On Wednesday, July 22nd the U.S. House of Representatives took a truly historic and momentous step in passing the Great American Outdoors Act (GAOA) by a vote of 310 to 107. This bill will finally, after 55 years, permanently and fully fund the Land and Water Conservation Fund (LWCF). It will also help fund the backlog of maintenance projects on federal public lands, including national parks and national forests. The US Senate voted overwhelmingly to pass the GAOA in mid-June. The broad bipartisan support the GAOA enjoys is a testament to the power of the outdoors and how public lands bring people together across the nation.
The final step in the legislative process is for President Trump to sign the GAOA into law. Once it reaches his desk, he will have ten days to either sign the bill into law or veto it. The President tweeted his support for the bill in March and said he would sign it.
For decades, AMC staff, members, and volunteers have worked tirelessly as leaders in the LWCF Coalition alongside over 1,000 other conservation groups, businesses, local elected officials, recreationists and other stakeholders advocating for the Land and Water Conservation Fund. Together, we’ve fought for the highest possible annual Congressional appropriations for decades even as we helped lead the campaign for full permanent funding. More recently, after the program’s authorization expired in 2018, AMC and the LWCF Coalition led a nationwide campaign to save LWCF and make its authorization permanent so it would never expire again. With thanks to AMC volunteer trip leaders who led countless trips to places that are open to the public forever thanks to LWCF, raising the profile of this much-loved but little-known program, in 2019 LWCF was permanently authorized as part of the John. D. Dingell, Jr. Conservation, Management, and Recreation Act. And yet, in almost every year of the program’s existence, a large portion of the funds deposited to the LWCF account have been siphoned off for other non-conservation purposes.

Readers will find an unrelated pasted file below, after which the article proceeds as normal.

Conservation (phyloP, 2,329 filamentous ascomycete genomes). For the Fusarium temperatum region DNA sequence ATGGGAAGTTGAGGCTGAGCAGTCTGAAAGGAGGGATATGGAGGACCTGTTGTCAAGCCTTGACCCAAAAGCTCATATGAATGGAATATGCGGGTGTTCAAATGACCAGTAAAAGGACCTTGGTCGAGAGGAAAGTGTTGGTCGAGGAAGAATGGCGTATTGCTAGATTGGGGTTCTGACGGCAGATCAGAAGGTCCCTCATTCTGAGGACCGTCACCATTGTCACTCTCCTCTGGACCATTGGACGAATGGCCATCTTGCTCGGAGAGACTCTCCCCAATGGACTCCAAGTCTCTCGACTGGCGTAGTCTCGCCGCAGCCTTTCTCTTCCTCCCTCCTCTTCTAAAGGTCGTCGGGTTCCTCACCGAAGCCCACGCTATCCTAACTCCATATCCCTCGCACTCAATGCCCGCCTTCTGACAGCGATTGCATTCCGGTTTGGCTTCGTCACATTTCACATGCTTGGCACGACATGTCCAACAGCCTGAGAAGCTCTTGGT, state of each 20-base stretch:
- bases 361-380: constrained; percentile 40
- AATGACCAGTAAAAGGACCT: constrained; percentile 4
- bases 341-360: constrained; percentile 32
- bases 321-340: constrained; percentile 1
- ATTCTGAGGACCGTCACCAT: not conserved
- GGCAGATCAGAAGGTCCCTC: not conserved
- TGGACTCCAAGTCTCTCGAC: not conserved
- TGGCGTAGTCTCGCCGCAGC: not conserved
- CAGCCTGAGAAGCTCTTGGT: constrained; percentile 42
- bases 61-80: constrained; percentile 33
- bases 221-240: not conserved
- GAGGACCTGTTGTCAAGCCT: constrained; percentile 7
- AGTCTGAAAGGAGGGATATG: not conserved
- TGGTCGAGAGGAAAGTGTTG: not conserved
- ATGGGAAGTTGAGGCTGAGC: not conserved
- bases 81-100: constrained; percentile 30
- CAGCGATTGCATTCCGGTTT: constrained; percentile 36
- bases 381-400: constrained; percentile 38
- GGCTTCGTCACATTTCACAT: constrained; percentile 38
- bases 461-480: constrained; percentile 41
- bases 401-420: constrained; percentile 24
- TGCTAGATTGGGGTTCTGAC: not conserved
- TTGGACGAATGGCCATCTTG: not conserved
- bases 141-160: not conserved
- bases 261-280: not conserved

Now, with the House passage of the Great American Outdoors Act, we are just one step away from ensuring that LWCF is permanently and fully funded, finally keeping the promise for conservation and recreation envisioned when the program was first established more than 55 years ago.
This impact can be seen and experienced in truly special LWCF-funded locations throughout the region such as Sterling Forest State Park in New York, the Pinelands of New Jersey, White Mountain National Forest trailheads in New Hampshire, Grafton Notch in Maine and many more, spanning the entire Appalachian Trail corridor and far beyond. From large forested landscapes to trails, local parks, and even pools and ball fields, LWCF has been the pre-eminent source of investment for protecting places enjoyed by millions of people annually.
But there is still so much work to be done. Many communities are still woefully underserved, hampered by economic and cultural barriers to park access. Unchecked development means that the United States loses a football field’s worth of natural area every 30 seconds. And as the climate changes, investment in natural infrastructure is more vital than ever.
A fully and permanently funded LWCF represents our best set of conservation tools to address all these challenges. Thanks to the hard work from outdoor enthusiasts like yourselves and courage from our congressional champions, the Great American Outdoors Act is poised to light the way forward to a more equitable, healthy, and resilient future for all.